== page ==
1. Donationrwingett
    Ming the Merciless
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    09 Jan '10 14:57
    I have been collecting foreign currency for several years now and have amassed a fairly extensive collection (I have at least one banknote from every country in the world). To the best of my knowledge, there are only two countries in the entire world which invoke a deity on their currency: the United States and Kuwait. US currency has "In God We Trust" printed on the back, while Kuwait's has "We Seek God's Assistance" on the back of its. Not even a theocracy like Iran invokes a deity on their currency.

    But my knowledge may be incomplete. I neither have every banknote issued by every government, nor am I able to read all of what's printed on the ones I do have. Does anyone know of any other examples of countries invoking a deity on their currency? Or on their coins?

    What also strikes me as peculiar are the number of Muslim countries who have the front of their currency printed in Arabic, while the back is printed in English or French. To use Kuwait as an example, the front is printed in Arabic, so I have no idea what it says. On the back, however, printed clearly in English, is the phrase, "We Seek God's Assistance."

    http://upload.wikimedia.org/wikipedia/en/4/49/1_Kuwait-Dinar(1994).jpg

    Even Iran, with its animosity toward the US, has the front of its currency printed in Arabic, while the back is printed entirely in English. For example, you can clearly read, "Central Bank of the Islamic Republic of Iran." I have no idea why they would do that. Does anyone? Libya is one of the few examples that prints both the front and back entirely in Arabic.
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    09 Jan '10 15:53
    Originally posted by rwingett
    I have been collecting foreign currency for several years now and have amassed a fairly extensive collection (I have at least one banknote from every country in the world). To the best of my knowledge, there are only two countries in the entire world which invoke a deity on their currency: the United States and Kuwait. US currency has "In God We Trust" prin ...[text shortened]... a is one of the few examples that prints both the front and back entirely in Arabic.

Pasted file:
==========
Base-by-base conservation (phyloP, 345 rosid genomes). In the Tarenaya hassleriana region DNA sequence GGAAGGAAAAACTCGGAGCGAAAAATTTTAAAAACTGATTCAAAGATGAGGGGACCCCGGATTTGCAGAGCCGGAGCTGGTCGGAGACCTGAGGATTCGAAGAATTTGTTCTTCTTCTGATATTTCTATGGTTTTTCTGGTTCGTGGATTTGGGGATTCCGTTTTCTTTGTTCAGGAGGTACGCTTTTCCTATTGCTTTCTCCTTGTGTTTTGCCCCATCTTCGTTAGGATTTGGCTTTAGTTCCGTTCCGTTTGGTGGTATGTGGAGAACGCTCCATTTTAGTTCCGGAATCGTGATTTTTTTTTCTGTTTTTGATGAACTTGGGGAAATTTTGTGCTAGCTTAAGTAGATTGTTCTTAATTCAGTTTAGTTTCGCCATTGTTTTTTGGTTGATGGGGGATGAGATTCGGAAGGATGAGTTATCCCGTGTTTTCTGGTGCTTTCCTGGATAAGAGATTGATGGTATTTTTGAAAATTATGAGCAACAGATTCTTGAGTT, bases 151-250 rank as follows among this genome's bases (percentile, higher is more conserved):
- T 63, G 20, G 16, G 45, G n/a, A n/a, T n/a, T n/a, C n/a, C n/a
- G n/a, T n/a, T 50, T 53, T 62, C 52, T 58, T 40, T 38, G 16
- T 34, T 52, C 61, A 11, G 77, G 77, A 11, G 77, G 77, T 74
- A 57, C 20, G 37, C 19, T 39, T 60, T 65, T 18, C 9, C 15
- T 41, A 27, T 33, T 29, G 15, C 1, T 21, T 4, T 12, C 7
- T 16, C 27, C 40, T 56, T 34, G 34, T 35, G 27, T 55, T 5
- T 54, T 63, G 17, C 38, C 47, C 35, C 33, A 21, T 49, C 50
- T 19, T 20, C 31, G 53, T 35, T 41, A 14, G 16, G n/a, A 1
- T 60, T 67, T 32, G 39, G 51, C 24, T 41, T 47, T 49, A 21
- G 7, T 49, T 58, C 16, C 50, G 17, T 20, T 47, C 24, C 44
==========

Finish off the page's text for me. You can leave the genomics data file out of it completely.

lots of British coins have references to the monarch and God, usually symbolised by Latin, although i do not think that this can be construed as invoking a deity.
  3. Donationrwingett
    Ming the Merciless
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    09 Jan '10 16:53
    Originally posted by robbie carrobie
    lots of British coins have references to the monarch and God, usually symbolised by Latin, although i do not think that this can be construed as invoking a deity.
    Hmmm...curious they don't put it on their banknotes as well.
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    09 Jan '10 16:56
    Originally posted by rwingett
    Hmmm...curious they don't put it on their banknotes as well.
    yes, you are more likely to get a historical figure, but let me check. It usually coincides with the image of the particular ruling Monarch, for it corresponds to his/her title, like defender of the faith or something.
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    11 Jan '10 10:12
    Originally posted by rwingett
    I have been collecting foreign currency for several years now and have amassed a fairly extensive collection (I have at least one banknote from every country in the world). To the best of my knowledge, there are only two countries in the entire world which invoke a deity on their currency: the United States and Kuwait. US currency has "In God We Trust" prin ...[text shortened]... a is one of the few examples that prints both the front and back entirely in Arabic.
    "All my life i have been searching for god and he was right here in my pocket. "

    Chris Rock
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    11 Jan '10 10:54